7th Apr '17 8:39:25 PM Zaptech
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** The eponymous [[TomeOfEldritchLore Elder Scrolls]] themselves can cause a mild version of this depending on who reads them. Someone who is completely untrained in the history and nature of the Scrolls just sees the page picture for the main ''Elder Scrolls'' page (something that looks a bit like a star chart with odd glyphs around it). Someone with slight training is struck blind immediately, and while they may gain some knowledge from it, it will likely be useless. People with great training (e.g. members of the Cult of the Ancestor Moth) gradually go blind as they read more of the scrolls, but can extract enough information to reliably predict future events (or, at least, what ''might'' happen). Then we have [[PlayerCharacter the Dragonborn]] in ''[[VideoGame/TheElderScrollsVSkyrim Skyrim]]''. Dragonborn are mortals with the soul of an immortal Aedric dragon, whose souls exist partially outside of time, not unlike the Scrolls themselves. Reading the Scroll you obtain as part of ''Skyrim'''s main quest results in being momentarily blinded, then recovering. It is also revealed that the aforementioned Dwemer were able to create a machine which allowed them to read the Elder Scrolls without all of the nasty side effects.

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** The eponymous [[TomeOfEldritchLore Elder Scrolls]] themselves can cause a mild version of this depending on who reads them. Someone who is completely untrained in the history and nature of the Scrolls just sees the page picture for the main ''Elder Scrolls'' page (something that looks a bit like a star chart with odd glyphs around it). Someone with slight training is struck blind immediately, and while they may gain some knowledge from it, it will likely be useless. People with great training (e.g. members of the Cult of the Ancestor Moth) gradually go blind as they read more of the scrolls, but can extract enough information to reliably predict future events (or, at least, what ''might'' happen). Then we have [[PlayerCharacter the Dragonborn]] in ''[[VideoGame/TheElderScrollsVSkyrim Skyrim]]''. Dragonborn are mortals with the soul of an immortal Aedric dragon, whose souls exist partially outside of time, not unlike the Scrolls themselves. Reading the Scroll you obtain as part of ''Skyrim'''s main quest results in being momentarily blinded, then recovering.recovering, and then immediately gaining access to precise information related to their current quest (either defeating Alduin or recovering Auri-El's Bow). It is also revealed that the aforementioned Dwemer were able to create a machine which allowed them to read the Elder Scrolls without all of the nasty side effects.
3rd Apr '17 11:38:14 AM BeerBaron
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** The Tribunal, a trio of Dunmeri {{Physical God}}s most prominently seen in ''[[VideoGame/TheElderScrollsIIIMorrowind Morrowind]], caused one of these when they tapped into the aforementioned Heart of Lorkhan to [[DeityOfHumanOrigin obtain divinity]]. Essentially, they brought together two timelines: one where they were mortals ascending to godhood, and one where they had always been gods. This, of course, created plenty of MindScrew contradictions.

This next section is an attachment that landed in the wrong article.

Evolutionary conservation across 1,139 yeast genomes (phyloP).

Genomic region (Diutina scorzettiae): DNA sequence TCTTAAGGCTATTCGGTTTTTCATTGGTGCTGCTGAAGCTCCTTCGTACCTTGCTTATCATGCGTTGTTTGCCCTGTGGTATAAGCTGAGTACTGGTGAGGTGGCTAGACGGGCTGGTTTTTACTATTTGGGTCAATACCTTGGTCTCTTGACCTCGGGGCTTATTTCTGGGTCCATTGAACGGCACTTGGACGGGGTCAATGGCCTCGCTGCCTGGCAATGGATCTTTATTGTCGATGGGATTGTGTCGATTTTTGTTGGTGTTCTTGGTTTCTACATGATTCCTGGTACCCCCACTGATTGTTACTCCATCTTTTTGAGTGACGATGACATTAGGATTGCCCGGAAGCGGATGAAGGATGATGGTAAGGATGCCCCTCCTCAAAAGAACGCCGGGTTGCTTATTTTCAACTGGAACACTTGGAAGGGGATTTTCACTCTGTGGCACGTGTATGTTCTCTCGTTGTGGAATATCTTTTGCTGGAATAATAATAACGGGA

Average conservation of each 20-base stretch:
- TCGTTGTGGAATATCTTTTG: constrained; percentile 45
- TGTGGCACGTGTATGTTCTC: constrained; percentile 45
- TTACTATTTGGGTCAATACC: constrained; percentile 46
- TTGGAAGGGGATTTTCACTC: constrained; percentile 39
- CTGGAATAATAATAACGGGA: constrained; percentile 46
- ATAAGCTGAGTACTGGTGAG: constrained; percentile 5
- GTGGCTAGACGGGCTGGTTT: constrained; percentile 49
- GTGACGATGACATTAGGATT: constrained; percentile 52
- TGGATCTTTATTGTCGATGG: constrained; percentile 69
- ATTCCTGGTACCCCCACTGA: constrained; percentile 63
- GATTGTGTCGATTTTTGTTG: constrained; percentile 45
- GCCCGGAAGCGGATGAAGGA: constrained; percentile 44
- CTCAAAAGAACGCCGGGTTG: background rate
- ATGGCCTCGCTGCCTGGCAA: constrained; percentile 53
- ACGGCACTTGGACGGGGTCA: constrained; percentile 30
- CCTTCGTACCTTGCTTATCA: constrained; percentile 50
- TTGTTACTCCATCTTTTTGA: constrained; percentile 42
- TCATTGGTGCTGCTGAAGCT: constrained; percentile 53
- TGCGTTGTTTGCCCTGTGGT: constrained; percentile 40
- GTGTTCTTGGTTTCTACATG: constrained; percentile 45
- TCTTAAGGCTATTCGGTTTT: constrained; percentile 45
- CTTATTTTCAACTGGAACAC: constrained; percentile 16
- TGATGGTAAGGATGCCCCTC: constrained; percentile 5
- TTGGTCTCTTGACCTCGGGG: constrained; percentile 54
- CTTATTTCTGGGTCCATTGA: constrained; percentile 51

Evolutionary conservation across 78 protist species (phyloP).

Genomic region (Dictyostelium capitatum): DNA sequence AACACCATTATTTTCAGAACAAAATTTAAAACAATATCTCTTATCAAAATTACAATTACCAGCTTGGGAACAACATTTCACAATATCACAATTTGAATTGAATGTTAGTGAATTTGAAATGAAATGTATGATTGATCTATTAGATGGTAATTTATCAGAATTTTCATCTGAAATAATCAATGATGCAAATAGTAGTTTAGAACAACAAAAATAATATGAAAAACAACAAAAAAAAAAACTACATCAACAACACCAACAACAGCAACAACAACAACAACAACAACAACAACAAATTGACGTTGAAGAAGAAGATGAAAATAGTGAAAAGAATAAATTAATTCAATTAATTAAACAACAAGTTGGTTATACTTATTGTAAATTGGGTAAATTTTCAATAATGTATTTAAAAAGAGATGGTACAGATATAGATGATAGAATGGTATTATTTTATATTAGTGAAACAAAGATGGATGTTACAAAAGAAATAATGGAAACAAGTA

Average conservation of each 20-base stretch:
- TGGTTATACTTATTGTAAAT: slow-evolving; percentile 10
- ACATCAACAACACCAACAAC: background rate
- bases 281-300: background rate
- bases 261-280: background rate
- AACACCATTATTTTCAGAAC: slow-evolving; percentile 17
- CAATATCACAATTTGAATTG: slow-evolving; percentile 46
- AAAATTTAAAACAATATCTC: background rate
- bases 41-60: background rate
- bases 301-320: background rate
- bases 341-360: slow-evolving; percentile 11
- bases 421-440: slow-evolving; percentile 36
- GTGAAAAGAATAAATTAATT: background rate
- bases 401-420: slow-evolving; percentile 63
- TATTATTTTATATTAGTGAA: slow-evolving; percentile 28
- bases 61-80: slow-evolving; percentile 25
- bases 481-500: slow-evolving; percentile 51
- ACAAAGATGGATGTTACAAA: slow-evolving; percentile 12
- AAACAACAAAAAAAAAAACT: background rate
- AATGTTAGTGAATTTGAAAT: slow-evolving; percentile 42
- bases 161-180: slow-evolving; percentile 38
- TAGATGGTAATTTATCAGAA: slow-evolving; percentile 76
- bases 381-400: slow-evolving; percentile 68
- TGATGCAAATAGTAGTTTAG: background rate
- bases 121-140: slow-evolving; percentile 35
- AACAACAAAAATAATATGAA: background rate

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** The Tribunal, a trio of Dunmeri {{Physical God}}s most prominently seen in ''[[VideoGame/TheElderScrollsIIIMorrowind Morrowind]], Morrowind]]'', caused one of these when they tapped into the aforementioned Heart of Lorkhan to [[DeityOfHumanOrigin obtain divinity]]. Essentially, they brought together two timelines: one where they were mortals ascending to godhood, and one where they had always been gods. This, of course, created plenty of MindScrew contradictions.
3rd Apr '17 11:37:46 AM BeerBaron
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** The Numidium, a [[HumongousMecha giant brass golem]] built by the Dwemer and powered by the Heart of Lorkhan, the dead creator god, was essentially their refutation of the gods made material. Because of this, it frequently caused these when activated, such as the temporal toxic waste dump in Elsweyr where Tiber Septim's mages tried to figure it out after the Dunmer Tribunal gave it to him as a tribute, or the Warp In The West, where all the endings in Daggerfall essentially simultaneously happened and the temporal paradox was so straining on reality that a nuclear-like explosion occurred. Oh, and, during one part of the process, the Dwemer did... something that apparently pissed off reality, ending with their entire raced completely wiped from existence while keeping everything else intact.
** The eponymous Elder Scrolls themselves can cause a mild version of this depending on who reads them. Someone who is completely untrained in the history and nature of the Scrolls just sees the page picture for the main Elder Scrolls page. Someone with slight training is struck blind immediately. People with great training (e.g. members of the Cult of the Ancestor Moth) gradually go blind as they read more of the scrolls. Then we have the Dovahkiin in Skyrim. Dragonborn are mortals with the soul of an immortal Aedric dragon, whose souls exist partially outside of time, not unlike the scrolls themselves. Reading the Scroll you obtain as part of Skyrim's main quest results in being momentarily blinded, then recovering.